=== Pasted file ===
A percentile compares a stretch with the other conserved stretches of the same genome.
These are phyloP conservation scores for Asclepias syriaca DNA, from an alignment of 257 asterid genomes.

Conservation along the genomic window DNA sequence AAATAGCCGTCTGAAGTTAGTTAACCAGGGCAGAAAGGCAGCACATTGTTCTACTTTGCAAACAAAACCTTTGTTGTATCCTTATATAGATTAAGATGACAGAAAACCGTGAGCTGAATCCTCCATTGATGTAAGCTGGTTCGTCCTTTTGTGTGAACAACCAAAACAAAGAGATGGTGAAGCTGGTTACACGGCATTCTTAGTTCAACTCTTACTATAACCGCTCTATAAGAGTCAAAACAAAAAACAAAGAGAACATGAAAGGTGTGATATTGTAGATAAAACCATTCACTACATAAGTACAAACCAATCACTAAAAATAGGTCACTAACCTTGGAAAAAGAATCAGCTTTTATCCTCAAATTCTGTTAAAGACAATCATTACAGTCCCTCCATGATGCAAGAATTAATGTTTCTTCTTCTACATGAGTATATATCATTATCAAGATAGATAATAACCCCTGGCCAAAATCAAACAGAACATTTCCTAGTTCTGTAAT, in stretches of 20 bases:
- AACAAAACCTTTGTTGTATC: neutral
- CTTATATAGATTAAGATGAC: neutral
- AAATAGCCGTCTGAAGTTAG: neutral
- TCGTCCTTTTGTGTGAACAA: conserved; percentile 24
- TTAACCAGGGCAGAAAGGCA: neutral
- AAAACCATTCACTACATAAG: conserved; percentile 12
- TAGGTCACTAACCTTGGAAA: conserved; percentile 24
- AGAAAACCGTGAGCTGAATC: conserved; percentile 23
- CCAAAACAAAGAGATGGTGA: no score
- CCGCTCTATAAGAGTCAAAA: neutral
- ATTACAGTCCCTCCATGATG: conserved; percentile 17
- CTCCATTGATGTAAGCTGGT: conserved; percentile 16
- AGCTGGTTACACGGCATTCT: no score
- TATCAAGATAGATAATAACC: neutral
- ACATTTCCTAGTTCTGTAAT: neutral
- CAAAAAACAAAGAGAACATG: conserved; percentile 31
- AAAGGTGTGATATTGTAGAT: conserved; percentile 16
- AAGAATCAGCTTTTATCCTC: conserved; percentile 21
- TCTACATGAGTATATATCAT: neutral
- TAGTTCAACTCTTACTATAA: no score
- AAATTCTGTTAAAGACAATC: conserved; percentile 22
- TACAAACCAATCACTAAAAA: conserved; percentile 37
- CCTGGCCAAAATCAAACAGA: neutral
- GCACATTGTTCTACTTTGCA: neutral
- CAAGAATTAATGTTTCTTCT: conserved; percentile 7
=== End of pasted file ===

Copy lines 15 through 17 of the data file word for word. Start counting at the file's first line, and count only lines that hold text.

- CTCCATTGATGTAAGCTGGT: conserved; percentile 16
- AGCTGGTTACACGGCATTCT: no score
- TATCAAGATAGATAATAACC: neutral